May 26, 1999
The April 20 shootings at Columbine High School have touched off a wave of bomb scares and threats of violence against schools that experts say is unprecedented in its intensity and duration.
When a 10th grader doodled a map of his New Mexico high school--complete with escape routes, bomb blasts, and booby traps--it sent a classmate running for a teacher and set off a series of disciplinary measures that left the young artist suspended and facing felony charges.
The entrance to Main Hall is boarded up, cordoned off by yellow construction tape and plywood fencing. Inside, signs warn: "Danger. Construction Area. Keep Out."
A far-reaching plan unveiled by the Clinton administration last week would greatly expand the accountability demands on states and school districts that receive federal K-12 education dollars.
The federal commissioner of education statistics unexpectedly announced his resignation last week after the White House refused to support his renomination because he failed to meet income-tax deadlines for eight consecutive years.
The W.K. Kellogg Foundation will spend $13 million over the next four years in an effort to broaden the use of service-learning curricula in schools.
Flap Over Teacher Bonuses Resolved
In North Carolina
If members of minority groups typically score lower on a standardized test than their peers, schools and colleges shouldn't use it in granting admission, determining student placement, or awarding scholarships except under very limited circumstances, according to a draft resource guide from the U.S. Department of Education's office for civil rights.
A federal appeals court has struck down a Florida school district's policy allowing students to deliver opening and closing messages at graduation ceremonies. The guidelines were a "wink and a nod" way of permitting prayer, the court said.
Washington zeroed in on school violence last week, as President Clinton traveled to the Colorado high school where 15 people were slain last month and victims of such violence gathered on Capitol Hill to speak to lawmakers.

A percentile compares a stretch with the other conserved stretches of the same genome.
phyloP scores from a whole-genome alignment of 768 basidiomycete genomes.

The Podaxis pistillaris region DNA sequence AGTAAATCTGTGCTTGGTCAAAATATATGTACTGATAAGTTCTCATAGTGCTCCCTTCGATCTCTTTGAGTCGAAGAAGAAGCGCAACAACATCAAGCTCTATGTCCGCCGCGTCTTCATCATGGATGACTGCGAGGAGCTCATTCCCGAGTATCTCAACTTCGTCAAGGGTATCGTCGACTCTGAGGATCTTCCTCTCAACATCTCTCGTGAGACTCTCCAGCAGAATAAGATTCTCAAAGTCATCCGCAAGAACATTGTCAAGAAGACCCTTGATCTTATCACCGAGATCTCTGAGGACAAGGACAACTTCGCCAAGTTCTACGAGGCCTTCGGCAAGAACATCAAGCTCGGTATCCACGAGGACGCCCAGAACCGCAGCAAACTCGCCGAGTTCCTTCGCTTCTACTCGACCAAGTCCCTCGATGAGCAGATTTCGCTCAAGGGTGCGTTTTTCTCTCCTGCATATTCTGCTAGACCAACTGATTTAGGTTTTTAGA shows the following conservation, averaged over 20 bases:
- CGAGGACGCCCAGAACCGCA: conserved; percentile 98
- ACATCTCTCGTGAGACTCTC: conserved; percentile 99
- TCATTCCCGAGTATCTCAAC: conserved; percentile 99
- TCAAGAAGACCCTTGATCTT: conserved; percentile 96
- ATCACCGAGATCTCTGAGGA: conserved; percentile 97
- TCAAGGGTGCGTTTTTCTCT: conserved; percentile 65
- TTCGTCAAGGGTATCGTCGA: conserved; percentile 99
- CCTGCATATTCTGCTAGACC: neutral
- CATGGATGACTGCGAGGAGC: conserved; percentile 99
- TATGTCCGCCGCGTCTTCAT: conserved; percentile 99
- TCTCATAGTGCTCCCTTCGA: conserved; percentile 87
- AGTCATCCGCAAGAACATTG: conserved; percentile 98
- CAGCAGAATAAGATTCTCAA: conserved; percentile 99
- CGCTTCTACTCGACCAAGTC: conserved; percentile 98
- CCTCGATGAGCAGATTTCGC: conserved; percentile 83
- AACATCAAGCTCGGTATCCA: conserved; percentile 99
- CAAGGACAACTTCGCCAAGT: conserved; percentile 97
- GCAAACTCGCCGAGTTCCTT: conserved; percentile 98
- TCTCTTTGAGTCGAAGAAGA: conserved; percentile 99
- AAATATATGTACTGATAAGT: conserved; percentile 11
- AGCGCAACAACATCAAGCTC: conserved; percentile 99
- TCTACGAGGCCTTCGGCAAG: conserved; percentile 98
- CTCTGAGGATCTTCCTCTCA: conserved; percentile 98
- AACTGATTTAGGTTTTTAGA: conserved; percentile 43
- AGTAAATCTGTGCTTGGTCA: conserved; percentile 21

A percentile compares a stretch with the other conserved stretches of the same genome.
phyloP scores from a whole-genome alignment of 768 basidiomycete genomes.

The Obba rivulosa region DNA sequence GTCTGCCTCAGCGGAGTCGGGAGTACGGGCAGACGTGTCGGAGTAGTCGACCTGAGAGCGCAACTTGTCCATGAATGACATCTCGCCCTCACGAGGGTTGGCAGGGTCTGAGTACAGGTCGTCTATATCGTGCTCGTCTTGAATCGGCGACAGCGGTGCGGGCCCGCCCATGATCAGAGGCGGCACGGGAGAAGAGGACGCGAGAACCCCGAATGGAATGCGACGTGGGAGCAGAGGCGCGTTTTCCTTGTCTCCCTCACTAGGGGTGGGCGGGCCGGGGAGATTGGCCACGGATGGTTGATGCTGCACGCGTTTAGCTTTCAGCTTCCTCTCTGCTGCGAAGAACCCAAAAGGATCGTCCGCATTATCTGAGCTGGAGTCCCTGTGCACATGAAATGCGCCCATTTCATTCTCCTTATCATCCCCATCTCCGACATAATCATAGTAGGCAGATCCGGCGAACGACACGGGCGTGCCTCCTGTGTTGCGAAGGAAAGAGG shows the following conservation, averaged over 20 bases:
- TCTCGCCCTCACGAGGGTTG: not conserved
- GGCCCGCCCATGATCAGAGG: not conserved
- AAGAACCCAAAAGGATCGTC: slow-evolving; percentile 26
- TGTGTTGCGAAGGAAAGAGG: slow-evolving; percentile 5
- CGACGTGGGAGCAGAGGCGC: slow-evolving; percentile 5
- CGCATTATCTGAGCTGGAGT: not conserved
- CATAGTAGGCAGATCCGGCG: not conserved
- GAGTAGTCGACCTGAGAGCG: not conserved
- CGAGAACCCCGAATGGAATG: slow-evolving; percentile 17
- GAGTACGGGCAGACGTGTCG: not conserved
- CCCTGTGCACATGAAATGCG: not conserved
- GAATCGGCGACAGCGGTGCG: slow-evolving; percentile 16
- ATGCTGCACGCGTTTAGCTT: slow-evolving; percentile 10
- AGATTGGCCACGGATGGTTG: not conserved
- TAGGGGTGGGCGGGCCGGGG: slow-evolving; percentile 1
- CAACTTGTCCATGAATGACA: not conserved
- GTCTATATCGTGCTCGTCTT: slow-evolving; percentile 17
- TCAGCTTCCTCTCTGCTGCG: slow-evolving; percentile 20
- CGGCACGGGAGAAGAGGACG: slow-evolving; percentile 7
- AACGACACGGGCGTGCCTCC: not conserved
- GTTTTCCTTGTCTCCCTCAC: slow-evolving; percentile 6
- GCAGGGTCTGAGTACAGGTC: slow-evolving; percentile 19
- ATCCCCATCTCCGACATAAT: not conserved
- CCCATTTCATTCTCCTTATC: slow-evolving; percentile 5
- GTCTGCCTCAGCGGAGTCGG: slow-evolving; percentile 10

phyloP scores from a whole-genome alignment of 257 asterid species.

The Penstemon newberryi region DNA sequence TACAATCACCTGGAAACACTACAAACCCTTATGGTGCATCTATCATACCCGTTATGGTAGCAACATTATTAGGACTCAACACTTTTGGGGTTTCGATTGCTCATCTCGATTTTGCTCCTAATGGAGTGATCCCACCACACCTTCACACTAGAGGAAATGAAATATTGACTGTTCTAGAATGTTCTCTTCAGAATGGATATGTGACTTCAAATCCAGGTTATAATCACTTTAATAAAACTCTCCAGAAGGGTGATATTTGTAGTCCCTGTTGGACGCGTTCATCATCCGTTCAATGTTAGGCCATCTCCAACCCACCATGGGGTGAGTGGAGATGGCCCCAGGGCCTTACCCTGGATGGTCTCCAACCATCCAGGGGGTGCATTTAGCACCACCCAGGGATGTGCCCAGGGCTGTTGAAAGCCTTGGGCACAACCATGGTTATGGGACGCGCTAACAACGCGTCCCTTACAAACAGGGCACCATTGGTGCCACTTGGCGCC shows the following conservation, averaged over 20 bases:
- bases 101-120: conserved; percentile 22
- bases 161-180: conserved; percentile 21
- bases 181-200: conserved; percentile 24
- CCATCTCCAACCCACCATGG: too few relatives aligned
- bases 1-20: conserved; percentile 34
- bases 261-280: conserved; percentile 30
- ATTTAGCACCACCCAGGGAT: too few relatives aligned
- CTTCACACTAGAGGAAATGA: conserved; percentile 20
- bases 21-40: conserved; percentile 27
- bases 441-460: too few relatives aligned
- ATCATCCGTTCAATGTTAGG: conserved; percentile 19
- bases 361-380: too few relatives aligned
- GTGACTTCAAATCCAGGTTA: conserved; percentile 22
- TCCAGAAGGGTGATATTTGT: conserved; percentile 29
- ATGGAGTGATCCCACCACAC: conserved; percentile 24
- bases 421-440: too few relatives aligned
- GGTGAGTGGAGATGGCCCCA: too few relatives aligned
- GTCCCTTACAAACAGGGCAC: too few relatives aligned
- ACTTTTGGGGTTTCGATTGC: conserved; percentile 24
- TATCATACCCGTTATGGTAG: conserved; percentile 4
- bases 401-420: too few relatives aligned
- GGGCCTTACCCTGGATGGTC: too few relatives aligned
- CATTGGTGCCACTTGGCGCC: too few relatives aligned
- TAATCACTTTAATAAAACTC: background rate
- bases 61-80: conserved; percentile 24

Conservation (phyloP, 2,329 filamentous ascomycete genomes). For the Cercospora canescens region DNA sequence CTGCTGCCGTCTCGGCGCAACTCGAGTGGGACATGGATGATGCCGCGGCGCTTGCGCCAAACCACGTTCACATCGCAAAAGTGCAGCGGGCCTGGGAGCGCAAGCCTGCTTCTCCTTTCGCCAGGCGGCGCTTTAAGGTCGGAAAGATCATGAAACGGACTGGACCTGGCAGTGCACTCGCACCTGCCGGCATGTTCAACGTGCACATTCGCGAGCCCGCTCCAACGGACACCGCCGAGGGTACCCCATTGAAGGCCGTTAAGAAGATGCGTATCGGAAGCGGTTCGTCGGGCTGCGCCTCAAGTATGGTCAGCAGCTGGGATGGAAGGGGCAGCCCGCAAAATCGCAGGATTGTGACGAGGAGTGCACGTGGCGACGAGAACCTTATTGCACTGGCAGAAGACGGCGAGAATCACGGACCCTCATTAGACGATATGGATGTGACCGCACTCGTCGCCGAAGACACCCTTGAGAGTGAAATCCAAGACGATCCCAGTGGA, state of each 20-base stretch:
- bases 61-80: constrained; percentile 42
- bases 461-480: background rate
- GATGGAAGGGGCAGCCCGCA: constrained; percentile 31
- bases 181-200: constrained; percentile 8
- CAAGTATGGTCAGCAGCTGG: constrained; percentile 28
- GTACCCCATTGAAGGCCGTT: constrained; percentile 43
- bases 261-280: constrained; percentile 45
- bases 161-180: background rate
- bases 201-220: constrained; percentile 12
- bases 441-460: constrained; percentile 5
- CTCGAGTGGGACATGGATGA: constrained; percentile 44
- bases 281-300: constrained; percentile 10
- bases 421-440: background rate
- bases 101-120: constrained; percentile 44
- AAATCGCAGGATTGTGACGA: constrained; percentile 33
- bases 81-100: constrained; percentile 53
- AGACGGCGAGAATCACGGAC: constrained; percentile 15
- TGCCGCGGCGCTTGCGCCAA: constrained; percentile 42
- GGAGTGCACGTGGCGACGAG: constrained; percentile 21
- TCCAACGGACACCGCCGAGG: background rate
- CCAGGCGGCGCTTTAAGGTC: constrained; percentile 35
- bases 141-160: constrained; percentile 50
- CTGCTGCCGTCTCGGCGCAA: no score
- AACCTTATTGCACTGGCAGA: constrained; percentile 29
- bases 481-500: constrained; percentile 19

Leave Standards in Place
Minnesota's controversial graduation standards will remain in place, after state lawmakers were unable to reach a compromise on how and whether to modify them. ("Minnesota Weighs Profile of Learning's Fate," May 12, 1999.)
A new tracking system in Texas has produced the most detailed report yet on where the state's students go when they don't return to their schools, though the picture in some districts remains fuzzy.
The Clinton administration is hoping this year to raise substantially the amount of federal education dollars distributed on a competitive basis. Such a move would build on a category of federal spending that, while still relatively small, has grown rapidly in the past few years.
Channel One was attacked in a Senate committee hearing last week as "the most brazen marketing ploy in the history of the United States."
Senate Passes Juvenile-Justice Bill
The Senate easily passed a broad-based juvenile-justice bill by a vote of 73-25 last Thursday, but only after Democratic lawmakers succeeded in squeaking though a series of gun-control measures that Republican leaders had spurned earlier in the week.
Vice President Al Gore has mapped out an education agenda that, perhaps not surprisingly, closely resembles President Clinton's ideas on teacher quality.
Following are major provisions of the administration's proposal for reauthorizing the Elementary and Secondary Education Act:
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